2. vi to tout for businessraccogliere ordinazioni; (for hotels) → procacciare clienti
3. vt to tout sth (around) (Brit) → cercare di (ri)vendere qc

tout

(taut) verb
to go about in search of buyers, jobs, support, votes etc. The taxi-driver drove around touting for custom.
References in classic literature ?
The conflicting interests of these touting gentlemen being of a nature to irritate their feelings, personal collisions took place; and the Commons was even scandalized by our principal inveigler (who had formerly been in the wine trade, and afterwards in the sworn brokery line) walking about for some days with a black eye.
His language shocked his father before he was twelve, and by that age, what with touting for parcels at the station and selling the Bun Hill Weekly Express, he was making three shillings a week, or more, and spending it on Chips, Comic Cuts, Ally Sloper's Half-holiday, cigarettes, and all the concomitants of a life of pleasure and enlightenment.
The municipality will show zero tolerance to touting.
Despite legislation such as the Delhi Prevention of Touting and Malpractices against Tourists Act and various drives by the Delhi police touting proudly continues to raise its corrupt head.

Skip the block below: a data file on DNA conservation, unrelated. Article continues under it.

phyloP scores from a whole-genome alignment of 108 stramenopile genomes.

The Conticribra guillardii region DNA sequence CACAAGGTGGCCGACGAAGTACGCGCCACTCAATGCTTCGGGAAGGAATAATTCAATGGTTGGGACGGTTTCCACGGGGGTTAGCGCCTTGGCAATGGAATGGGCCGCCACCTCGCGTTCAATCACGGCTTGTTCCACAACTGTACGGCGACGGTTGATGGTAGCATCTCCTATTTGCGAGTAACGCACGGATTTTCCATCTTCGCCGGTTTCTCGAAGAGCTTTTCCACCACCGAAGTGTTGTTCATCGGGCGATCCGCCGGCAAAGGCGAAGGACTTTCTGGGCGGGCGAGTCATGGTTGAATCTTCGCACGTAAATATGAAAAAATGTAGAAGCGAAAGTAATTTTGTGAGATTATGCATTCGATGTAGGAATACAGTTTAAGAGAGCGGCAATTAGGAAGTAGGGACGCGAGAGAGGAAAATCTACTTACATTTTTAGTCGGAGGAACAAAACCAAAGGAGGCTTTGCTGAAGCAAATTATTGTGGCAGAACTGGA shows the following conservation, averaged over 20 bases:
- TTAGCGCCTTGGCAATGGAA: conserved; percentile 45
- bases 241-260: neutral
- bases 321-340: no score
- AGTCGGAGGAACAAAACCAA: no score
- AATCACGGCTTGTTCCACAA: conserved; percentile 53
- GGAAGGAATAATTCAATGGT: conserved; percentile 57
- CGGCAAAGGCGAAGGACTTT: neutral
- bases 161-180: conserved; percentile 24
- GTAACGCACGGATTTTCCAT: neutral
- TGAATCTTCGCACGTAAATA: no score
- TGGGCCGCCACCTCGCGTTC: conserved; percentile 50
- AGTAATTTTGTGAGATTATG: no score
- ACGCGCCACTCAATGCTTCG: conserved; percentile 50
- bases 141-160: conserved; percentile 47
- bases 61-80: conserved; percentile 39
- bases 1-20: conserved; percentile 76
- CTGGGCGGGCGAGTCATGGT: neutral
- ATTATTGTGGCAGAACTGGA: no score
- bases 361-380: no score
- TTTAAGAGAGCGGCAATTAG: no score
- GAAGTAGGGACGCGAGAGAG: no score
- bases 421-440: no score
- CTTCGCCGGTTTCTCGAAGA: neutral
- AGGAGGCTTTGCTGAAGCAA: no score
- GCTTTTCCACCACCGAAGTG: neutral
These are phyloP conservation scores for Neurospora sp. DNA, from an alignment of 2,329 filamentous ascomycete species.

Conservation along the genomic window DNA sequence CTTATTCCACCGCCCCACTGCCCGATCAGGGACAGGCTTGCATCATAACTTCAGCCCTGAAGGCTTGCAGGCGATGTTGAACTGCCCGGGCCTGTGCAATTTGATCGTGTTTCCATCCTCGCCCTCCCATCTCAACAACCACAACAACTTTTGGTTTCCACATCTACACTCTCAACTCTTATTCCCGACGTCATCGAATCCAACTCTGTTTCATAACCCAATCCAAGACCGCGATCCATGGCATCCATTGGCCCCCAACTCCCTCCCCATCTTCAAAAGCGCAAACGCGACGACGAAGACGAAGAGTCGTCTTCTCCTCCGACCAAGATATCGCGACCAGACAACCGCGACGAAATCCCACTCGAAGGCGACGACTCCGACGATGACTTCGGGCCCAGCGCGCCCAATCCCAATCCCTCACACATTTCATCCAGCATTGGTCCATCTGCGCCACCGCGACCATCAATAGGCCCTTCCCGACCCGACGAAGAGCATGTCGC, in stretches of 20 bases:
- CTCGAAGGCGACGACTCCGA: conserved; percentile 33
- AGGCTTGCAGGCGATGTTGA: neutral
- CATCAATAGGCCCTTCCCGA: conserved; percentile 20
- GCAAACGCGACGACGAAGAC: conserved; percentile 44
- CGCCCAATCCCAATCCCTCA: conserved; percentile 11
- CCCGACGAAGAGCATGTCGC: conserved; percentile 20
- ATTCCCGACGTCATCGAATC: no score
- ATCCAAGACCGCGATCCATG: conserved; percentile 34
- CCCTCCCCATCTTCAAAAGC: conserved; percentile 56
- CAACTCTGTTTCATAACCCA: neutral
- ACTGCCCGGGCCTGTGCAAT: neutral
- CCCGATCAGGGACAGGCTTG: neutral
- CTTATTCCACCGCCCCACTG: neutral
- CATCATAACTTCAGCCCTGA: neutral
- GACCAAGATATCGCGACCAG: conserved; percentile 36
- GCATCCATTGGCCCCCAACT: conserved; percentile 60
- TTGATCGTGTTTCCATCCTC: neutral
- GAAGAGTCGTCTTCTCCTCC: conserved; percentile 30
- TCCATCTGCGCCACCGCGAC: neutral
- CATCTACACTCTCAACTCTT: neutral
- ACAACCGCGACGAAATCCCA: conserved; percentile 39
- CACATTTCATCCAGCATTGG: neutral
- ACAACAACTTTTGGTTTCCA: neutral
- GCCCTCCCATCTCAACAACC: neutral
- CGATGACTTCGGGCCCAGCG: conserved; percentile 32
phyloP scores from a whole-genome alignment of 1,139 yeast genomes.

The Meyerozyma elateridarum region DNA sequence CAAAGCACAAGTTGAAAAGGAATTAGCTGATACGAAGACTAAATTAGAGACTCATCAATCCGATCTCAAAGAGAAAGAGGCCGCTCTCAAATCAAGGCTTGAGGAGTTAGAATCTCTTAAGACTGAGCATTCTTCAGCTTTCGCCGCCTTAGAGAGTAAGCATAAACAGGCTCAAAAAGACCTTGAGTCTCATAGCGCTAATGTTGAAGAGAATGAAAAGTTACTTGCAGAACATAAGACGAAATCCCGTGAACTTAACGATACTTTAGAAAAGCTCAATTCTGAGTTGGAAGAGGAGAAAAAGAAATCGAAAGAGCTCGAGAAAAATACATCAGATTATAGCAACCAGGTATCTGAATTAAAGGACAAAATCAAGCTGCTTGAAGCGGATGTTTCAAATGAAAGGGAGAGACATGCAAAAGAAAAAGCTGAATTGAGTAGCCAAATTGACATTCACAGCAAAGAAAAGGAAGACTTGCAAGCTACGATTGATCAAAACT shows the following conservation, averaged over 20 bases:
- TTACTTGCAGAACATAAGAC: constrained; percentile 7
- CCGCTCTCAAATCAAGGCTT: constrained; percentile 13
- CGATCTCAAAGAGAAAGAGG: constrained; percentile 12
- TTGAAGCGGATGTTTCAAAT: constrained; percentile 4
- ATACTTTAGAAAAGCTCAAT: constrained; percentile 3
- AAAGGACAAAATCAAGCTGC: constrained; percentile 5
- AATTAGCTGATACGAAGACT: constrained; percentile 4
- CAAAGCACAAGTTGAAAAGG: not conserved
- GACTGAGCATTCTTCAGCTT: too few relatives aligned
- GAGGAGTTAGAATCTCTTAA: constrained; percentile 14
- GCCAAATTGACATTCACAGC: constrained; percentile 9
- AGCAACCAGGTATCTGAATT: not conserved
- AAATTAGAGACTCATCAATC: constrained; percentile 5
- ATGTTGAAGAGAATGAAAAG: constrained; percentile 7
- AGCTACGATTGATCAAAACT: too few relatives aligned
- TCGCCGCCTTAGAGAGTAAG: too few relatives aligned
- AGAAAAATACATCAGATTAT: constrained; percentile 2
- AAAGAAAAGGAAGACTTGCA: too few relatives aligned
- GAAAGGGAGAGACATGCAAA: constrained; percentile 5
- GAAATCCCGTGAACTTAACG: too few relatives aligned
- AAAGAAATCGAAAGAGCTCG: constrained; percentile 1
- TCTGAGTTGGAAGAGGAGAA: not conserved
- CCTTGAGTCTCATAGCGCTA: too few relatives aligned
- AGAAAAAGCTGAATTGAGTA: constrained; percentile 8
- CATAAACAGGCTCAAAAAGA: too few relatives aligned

Speak-Speaking in the House of Commons, Culture Secretary Sajid Javid, MP for Bromsgrove in Worcestershire, insisted: "ere is no evidence to suggest that introducing legislation to prohibit ticket touting is needed to deliver a successful event this year.
PRESSURE is mounting on the Government to tackle the rampant ticket touting industry and fraudsters who leech off it.
Five people were held on suspicion of ticket touting just hours before the opening ceremony on Friday.
Ticket touting - essentially selling tickets without the issuer's permission - was made illegal in 1994 under the Criminal Justice and Public Order Act.
Chief Superintendent Chris Bourlet, who leads police operations at the All England Club, said: "We are not going to stop the touting businesses by doing what we do.
A covert clampdown on the thriving touting business at the world's favourite tennis tournament has been launched by police.
The FA is working hard to stamp out touting and monitors the internet closely for the illegal trading of tickets.